EL PASO, Texas (KTSM) — After the Cielo Vista Walmart shooting that transpired on Aug. 3, 2019, many in the community tried to help one another heal and unite from the tragic event.
Some in the local art community grabbed their paintbrushes, spray cans, and took to the streets of the Sun City to create beautiful murals that represent the strength and resiliency of El Paso.
This, in honor of the victims, survivors, and first responders.
Artist Tino Ortega began a series of iconic 3-D balloon murals around town in tribute to the Aug. 3 mass shooting victims and their families.
Ortega said the goal is to have 23 of these murals all over the city, one per victim, “So right now this is number eight for the balloon murals.”
The already existing 3-D balloon murals have popular phrases like “I Heart EP,” “Don’t Be Self Conchas,” “Chuco,” and most recently, “I Heart Arts District,” right outside the Convention Center in Downtown El Paso.
“This one piece, the Community Foundation played a part in collecting and distributing funding to the families victims,” Ortega said. “They were the ones to select this location, so they’re also the ones that funded this piece.”
The murals have received a lot of attention, respect, and have brought many together through hundreds of shared pictures on social media.
“It’s good to honor the victims in a way where we can bring the community together. I didn’t really think of it becoming as big as it has, but to me, it was just my way of contributing a little bit back to the community. Just to see the community’s reaction to it has been tremendous,” Ortega said.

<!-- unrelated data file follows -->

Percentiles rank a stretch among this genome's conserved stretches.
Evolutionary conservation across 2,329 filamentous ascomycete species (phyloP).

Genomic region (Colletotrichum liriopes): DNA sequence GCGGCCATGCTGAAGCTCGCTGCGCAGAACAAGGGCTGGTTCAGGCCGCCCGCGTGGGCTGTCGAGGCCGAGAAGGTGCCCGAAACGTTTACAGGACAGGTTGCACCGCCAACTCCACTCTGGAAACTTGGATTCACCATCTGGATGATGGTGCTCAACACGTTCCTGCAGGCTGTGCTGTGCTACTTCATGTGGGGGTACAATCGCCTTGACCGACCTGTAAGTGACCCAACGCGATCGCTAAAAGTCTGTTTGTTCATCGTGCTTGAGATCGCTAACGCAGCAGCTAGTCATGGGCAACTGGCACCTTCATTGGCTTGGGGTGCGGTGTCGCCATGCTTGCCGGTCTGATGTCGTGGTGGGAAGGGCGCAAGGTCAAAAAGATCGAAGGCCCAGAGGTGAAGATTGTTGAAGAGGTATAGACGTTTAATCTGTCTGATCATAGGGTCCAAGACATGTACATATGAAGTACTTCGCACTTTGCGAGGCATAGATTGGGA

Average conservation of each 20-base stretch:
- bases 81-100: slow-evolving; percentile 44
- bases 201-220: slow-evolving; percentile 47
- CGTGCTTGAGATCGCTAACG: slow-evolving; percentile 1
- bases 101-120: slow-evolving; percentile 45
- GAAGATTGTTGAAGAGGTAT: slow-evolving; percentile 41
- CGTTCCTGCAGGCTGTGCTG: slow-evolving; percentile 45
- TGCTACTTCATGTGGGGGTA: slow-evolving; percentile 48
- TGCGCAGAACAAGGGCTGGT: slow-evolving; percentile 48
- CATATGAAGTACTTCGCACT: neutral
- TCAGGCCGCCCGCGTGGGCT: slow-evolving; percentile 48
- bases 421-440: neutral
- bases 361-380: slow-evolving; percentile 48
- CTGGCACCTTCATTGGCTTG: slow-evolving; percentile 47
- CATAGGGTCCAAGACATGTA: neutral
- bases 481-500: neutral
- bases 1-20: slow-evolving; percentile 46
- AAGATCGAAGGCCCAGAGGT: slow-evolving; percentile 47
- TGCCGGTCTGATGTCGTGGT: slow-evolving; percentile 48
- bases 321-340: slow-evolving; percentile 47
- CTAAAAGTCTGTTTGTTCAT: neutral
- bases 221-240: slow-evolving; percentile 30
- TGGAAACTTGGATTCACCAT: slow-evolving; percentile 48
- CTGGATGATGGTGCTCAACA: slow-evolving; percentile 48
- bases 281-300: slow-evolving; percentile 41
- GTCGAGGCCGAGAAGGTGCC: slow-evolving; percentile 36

Another iconic mural, and also a historical landmark, is the “El Paso Strong” mural near Cotton Street and Arizona Avenue in Central El Paso.
Artist Gabriel Vasquez created the mural to bring some light from the tragedy, and unite the community with a monumental piece that highlights the Franklin mountains and the El Paso Star.
“It’s definitely brought people together. It’s definitely served as a platform for the city,” Vasquez said. “Aside from bringing our city together a little bit more, I think by coming together helped us heal.”
For the last two years, Vasquez goes to visit the mural near the Aug. 3 anniversary and makes sure it’s touched up.
He said it represents not only unity but hope that the community will continue to support one another through the dark and light moments.
“It’s definitely being there for our community, it’s definitely supporting each other, it’s definitely being a set of arms to catch the next man when he falls, if you can,” Vasquez said.
These murals will remain symbols and beacons of hope for the community, and the artists shared the memory of the victims will remain in their hearts.
“My condolences to all the victims and their families,” Vasquez said.
You can follow these artists on Instagram @oregtino (Tino Ortega) and @darth_grenade (Gabriel Vasquez).
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